No Data Breach And No User Data Leaked

A forensic investigation conducted by a national cybersecurity research firm found no evidence of a data breach nor that any end user data was accessed without their consent as a result of the hack.

A forensic investigation conducted by a national cybersecurity research firm found no evidence of a data breach nor that any end user data was accessed without their consent as a result of the hack.

On the evening of May 16, 2018, a security blogger contacted LocationSmart and accused it of leaking user location data, but refused to provide specifics. Despite the lack of detail, LocationSmart quickly reviewed its system activity and discovered that its online demo had been used to look up 'white pages" type data for the blogger's office phone number through normal use of the demo. That lookup required acceptance of its terms of use.

As readers may know, data about landline and other phone numbers is openly available on many "white pages" websites based on data in the public domain and other available sources. The LocationSmart demo could be used to look up that same type of public data, as was apparently done in the blogger's case.

After being contacted by the blogger, LocationSmart also immediately began investigating and monitoring its systems for any unusual activity. Within a few hours, LocationSmart discovered evidence of activity that was not consistent with the demo's normal use. Out of an abundance of caution, LocationSmart immediately shut down the demo and began working to find and eliminate any vulnerability that may have been exploited by potential hacking.

Almost immediately after the demo was shut down on the morning of May 17, 2018, a PhD cybersecurity researcher from CMU published a blog post describing details of their hack of the LocationSmart demo. What they described was consistent with the activity that LocationSmart had detected and shut down. Around the same time as the researcher's posting, the blogger that had contacted LocationSmart the previous evening also posted a blog containing specifics of their allegations and referencing the CMU researcher's exploits. Based on their individual blog posts, they appear to have been collaborating but neither informed LocationSmart of their specific activities or findings prior to publishing their blog posts.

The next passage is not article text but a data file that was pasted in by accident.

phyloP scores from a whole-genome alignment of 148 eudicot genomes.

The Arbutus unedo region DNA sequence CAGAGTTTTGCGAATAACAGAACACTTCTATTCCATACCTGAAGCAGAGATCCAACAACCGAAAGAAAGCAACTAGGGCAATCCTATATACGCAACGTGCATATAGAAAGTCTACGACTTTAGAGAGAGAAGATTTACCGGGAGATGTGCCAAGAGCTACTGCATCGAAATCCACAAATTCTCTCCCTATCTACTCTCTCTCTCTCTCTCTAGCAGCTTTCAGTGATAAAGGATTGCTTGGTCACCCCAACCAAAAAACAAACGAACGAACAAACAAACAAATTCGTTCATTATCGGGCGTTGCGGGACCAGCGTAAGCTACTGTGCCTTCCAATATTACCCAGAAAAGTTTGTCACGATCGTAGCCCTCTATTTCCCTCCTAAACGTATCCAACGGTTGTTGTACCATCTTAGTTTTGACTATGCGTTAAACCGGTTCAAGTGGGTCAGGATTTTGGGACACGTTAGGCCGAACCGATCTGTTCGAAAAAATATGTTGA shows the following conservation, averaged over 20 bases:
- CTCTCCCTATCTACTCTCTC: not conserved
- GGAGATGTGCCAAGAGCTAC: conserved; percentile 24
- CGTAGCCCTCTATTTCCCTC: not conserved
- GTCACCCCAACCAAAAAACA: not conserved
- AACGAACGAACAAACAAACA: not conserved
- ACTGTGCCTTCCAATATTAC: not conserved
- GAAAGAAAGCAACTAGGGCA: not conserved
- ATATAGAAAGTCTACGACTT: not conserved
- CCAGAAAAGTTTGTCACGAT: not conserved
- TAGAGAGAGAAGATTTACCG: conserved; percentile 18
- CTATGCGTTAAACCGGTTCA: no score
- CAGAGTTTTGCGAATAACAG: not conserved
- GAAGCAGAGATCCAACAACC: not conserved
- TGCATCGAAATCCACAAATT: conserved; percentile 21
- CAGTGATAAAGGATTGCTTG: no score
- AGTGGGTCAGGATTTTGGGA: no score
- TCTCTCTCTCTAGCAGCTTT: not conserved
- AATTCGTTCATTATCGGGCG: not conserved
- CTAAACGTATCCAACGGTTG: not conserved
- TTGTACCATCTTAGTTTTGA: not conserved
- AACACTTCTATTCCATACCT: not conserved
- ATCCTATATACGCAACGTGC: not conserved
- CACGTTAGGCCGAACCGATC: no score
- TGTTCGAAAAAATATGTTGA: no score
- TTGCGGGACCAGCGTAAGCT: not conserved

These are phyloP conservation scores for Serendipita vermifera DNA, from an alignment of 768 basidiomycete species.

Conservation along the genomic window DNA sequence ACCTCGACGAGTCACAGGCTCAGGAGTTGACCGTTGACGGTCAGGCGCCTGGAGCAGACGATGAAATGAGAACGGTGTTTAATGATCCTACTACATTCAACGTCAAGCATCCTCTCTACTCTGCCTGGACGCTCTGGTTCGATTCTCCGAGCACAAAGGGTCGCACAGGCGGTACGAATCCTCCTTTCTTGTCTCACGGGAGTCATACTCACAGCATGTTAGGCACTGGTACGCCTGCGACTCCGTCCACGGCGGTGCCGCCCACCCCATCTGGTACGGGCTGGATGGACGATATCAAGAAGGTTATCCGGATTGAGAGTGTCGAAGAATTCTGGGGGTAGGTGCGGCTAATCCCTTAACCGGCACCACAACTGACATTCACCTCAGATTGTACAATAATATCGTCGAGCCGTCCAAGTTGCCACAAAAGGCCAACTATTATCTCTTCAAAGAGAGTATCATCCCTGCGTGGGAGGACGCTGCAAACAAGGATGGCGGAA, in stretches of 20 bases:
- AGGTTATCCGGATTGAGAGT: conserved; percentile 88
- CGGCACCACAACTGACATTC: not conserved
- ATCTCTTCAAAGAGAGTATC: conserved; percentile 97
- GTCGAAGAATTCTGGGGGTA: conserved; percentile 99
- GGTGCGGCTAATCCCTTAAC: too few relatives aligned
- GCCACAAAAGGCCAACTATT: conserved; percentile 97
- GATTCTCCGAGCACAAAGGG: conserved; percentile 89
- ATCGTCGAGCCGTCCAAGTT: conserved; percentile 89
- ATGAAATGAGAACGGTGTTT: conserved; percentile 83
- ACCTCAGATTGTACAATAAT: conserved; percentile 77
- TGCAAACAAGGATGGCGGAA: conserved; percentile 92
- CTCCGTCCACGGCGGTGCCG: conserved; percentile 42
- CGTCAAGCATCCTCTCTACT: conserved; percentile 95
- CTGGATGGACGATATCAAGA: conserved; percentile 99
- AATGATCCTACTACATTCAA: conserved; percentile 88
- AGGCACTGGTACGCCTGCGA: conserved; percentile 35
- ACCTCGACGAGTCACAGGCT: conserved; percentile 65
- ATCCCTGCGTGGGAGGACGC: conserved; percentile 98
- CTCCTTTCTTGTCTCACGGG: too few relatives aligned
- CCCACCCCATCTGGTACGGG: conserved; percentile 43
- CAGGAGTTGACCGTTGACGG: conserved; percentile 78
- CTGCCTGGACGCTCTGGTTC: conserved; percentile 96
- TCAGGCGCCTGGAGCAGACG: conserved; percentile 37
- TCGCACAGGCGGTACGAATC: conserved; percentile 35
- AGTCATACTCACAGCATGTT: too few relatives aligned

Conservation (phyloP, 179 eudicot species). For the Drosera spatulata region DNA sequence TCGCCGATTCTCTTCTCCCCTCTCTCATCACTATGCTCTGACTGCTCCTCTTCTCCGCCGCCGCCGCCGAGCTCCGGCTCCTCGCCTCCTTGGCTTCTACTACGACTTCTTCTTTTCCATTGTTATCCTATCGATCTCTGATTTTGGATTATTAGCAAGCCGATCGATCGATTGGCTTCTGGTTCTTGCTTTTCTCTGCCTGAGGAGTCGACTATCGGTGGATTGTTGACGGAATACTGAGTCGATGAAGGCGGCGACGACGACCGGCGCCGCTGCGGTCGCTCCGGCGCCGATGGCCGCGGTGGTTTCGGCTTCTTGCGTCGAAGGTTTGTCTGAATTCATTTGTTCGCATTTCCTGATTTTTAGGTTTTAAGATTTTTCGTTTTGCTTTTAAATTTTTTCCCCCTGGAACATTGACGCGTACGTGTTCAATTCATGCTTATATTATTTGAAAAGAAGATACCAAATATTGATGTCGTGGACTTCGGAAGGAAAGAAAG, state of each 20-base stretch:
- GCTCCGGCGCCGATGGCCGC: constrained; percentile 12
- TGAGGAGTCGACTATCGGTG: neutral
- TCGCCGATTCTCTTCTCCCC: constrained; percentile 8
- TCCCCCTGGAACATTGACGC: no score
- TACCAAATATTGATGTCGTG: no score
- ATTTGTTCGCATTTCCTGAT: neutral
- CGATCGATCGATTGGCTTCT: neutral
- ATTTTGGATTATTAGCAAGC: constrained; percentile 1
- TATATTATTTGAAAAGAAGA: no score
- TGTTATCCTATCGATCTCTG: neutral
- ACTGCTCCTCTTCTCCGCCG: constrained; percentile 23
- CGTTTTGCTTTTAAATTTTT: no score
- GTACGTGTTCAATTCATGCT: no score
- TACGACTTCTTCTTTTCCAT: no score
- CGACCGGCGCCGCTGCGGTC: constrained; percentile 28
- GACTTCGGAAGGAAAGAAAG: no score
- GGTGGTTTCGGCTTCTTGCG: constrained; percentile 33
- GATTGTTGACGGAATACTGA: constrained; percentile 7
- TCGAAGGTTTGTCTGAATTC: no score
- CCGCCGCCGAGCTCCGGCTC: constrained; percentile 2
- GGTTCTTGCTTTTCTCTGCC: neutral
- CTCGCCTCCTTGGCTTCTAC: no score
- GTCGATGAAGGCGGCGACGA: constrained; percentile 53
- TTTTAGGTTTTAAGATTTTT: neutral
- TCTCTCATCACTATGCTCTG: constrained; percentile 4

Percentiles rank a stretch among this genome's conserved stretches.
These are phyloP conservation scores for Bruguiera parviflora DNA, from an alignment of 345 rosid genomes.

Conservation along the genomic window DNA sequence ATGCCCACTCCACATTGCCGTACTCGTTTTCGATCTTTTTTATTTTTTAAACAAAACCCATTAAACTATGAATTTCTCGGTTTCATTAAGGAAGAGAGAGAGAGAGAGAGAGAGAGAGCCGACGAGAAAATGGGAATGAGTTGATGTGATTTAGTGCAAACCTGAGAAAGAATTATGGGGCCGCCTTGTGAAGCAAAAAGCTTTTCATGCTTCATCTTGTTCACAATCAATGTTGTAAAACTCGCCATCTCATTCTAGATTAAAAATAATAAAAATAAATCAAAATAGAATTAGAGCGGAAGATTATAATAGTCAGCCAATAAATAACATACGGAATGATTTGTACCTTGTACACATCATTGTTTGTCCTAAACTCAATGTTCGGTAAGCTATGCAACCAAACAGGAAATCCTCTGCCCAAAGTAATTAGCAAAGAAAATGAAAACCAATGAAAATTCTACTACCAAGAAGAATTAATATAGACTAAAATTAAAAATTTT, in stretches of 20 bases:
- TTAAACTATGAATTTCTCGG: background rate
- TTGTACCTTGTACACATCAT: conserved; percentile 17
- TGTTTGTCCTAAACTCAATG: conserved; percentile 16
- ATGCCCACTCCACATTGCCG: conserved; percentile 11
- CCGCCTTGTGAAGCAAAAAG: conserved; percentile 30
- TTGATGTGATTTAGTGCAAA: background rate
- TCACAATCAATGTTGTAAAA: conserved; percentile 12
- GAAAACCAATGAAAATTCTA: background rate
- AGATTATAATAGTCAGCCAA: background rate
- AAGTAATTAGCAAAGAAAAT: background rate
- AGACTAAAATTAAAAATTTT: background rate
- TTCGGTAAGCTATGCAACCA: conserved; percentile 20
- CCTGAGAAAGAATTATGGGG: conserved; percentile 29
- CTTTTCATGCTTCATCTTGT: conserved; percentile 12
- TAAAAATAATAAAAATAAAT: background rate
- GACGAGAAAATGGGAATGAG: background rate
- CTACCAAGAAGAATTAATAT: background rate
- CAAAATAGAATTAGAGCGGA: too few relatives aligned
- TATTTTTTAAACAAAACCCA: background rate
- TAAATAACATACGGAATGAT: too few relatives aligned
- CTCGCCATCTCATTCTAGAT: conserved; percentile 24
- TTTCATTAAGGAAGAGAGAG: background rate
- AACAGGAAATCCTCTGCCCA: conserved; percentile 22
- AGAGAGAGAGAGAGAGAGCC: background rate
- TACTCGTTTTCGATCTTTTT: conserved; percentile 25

During LocationSmart's continuing investigation, it discovered that a user with a CMU email address had recently used the demo as intended. They too had accepted the terms of use required to allow the demo to operate and, in their case, provided consent via two-way SMS messaging allowing them to obtain and view the location of their mobile device via the demo.

The exploit that circumvented the demo’s consent functionality described in the CMU researcher’s blog post took place shortly after the normal use of the demo by the above user with the CMU email address. While the researcher’s exploit circumvented the demo’s consent functionality, their blog post confirmed that the location of a handful of cooperating collaborators had been accessed only after obtaining their consent. When contacted by the blogger, LocationSmart was not informed of any of those details nor of any relationship between the blogger and researcher.

Under normal use, each demo user was required to accept terms of use via a mandatory checkbox that prevented its operation without prior acceptance. A link to the terms was prominently located beside the checkbox for the user to access and review. The demo also required a second factor authentication via two-way SMS messaging to confirm consent for any mobile device to be located within the demo. Location was not allowed by the demo without that consent having been provided. Furthermore, the terms of use prohibited unintended use of the demo, reverse engineering of its code, copying of its content, or publishing of any information obtained via its use. It also provided instructions and contact details for users to inform LocationSmart of any questions about the terms of use. All of those prohibitions and requests appear to have been ignored by the blogger and researcher as related to the hack.